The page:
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Chronic Fatigue Syndrome - Symptoms & Treatment


Chronic fatigue syndrome (CFS) is a complicated disorder characterized by extreme fatigue that doesn't improve with bed rest and may worsen with physical or mental activity. Although it is not a new disease, and has been referred to by other names since the 1700s, it still remains the subject of a great deal of controversy. But several years of research have confirmed that CFS is indeed a physical illness - just one that's not fully understood. Chronic fatigue syndrome may occur after an infection such as a cold or viral syndrome. It can start during or shortly after a period of high stress or come on gradually without any clear starting point or any obvious cause. Unlike the mind fog of a serious hangover, to which researchers have compared chronic fatigue syndrome, the profound weakness of chronic fatigue syndrome does not go away with a few good nights of sleep. An estimated half a million people in the United States have a CFS-like condition, according to the Centers for Disease Control and Prevention (CDC). Women are diagnosed with chronic fatigue syndrome two to four times as often as men are. However, it's unclear whether chronic fatigue syndrome affects women more frequently or if women report it to their doctors more often than men do.

Chronic fatigue syndrome (CFS) is a disease that was first named in the 1980s. Even now, as increasing numbers of people are being diagnosed with CFS, many people inside and outside the health professions still doubt its existence or maintain that it's a psychological ailment. People previously healthy and full of energy may experience a variety of symptoms, including extreme fatigue, weakness and headaches as well as difficulty concentrating and painful joints, muscles and lymph nodes. Typically CFS follows a viral infection (e.g. cold or viral stomach bug), and is sometimes found after mononucleosis infections. Non-specific symptoms of fatigue , tiredness , exhaustion , and aches make CFS difficult to diagnose and similar to other conditions such as lupus , multiple sclerosis , fibromyalgia and Lyme disease (among others). People with CFS are often unable to perform normally at work and home because of their long-term fatigue and problems with short-term memory. The hallmark symptoms of CFS are overwhelming fatigue and weakness that make it extremely difficult to perform routine and daily tasks, like getting out of bed, dressing, and eating. The illness can severely affect school, work, and leisure activities, and cause physical and emotional symptoms that can last for months or even years.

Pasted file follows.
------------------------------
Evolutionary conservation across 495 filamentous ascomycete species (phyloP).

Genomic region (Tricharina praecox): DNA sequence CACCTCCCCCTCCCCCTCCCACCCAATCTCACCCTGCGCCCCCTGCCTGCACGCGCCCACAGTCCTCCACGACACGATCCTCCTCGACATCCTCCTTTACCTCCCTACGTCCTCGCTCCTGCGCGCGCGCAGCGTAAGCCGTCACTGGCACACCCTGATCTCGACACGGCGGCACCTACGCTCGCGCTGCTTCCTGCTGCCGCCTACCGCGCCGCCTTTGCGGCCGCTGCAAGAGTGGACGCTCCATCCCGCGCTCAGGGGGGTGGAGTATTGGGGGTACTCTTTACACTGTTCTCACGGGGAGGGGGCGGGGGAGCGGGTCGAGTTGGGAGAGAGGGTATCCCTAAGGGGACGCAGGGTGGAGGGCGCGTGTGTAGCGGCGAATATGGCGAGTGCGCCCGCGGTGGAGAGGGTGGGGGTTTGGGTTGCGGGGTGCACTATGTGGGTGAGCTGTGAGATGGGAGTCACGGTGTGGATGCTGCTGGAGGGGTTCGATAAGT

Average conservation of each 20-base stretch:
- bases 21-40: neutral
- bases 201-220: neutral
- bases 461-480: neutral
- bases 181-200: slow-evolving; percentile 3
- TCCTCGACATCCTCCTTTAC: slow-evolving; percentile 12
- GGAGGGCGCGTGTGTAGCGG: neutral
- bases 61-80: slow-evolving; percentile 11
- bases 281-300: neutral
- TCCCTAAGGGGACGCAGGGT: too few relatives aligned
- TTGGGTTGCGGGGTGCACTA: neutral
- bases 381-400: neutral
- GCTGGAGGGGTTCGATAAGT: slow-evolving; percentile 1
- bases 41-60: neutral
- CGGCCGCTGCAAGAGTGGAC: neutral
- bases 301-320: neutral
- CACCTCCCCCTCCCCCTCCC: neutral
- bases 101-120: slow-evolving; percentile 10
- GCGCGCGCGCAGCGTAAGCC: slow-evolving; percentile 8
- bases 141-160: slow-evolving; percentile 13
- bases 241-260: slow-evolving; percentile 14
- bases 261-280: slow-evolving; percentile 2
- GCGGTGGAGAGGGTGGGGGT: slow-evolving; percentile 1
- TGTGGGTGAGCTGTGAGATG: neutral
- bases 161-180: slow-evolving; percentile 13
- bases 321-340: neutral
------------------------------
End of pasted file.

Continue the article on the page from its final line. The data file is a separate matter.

Causes of Chronic Fatigue Syndrome

The common Causes of Chronic Fatigue Syndrome :

  • Iron deficiency anemia.
  • Dysfunction in the immune system.
  • Virus infection, such as Epstein-Barr virus or human herpesvirus.
  • History of allergies.
  • Changes in the levels of hormones produced in the hypothalamus, pituitary glands or adrenal glands.
  • Mild chronic low blood pressure (hypotension).
  • Low blood sugar (hypoglycemia).

Symptoms of Chronic Fatigue Syndrome

Some Symptoms of Chronic Fatigue Syndrome :

  • Fatigue.
  • Persistent fatigue.
  • Tender lymph nodes.
  • Intermittent fatigue.
  • Fatigue from exertion.
  • Tiredness.
  • Headache.
  • Muscle and joint aches.
  • Inability to concentrate.

Treatment of Chronic Fatigue Syndrome

  • Adjusting your daily routine so that you have regular sleep patterns can help.
  • Cognitive behavioural therapy (CBT) may identify the thoughts and feelings causing certain behaviour, and help you develop new ways of coping. It's one of the most effective treatments for CFS.
  • Over the counter painkillers can help to ease muscle and joint pain and headaches. Stronger painkillers can also be prescribed by your GP, although they should only be for short-term use.
  • Antidepressants can be useful for people who have depression with CFS.
  • Pacing is an important way of controlling symptoms. It means finding a balance between activity and rest, and avoiding large bursts of exercise that may set you back. Learning how to make the most of your energy can help to increase the amount you can do.
  • Medications to treat anxiety (antianxiety drugs).

 

 

 

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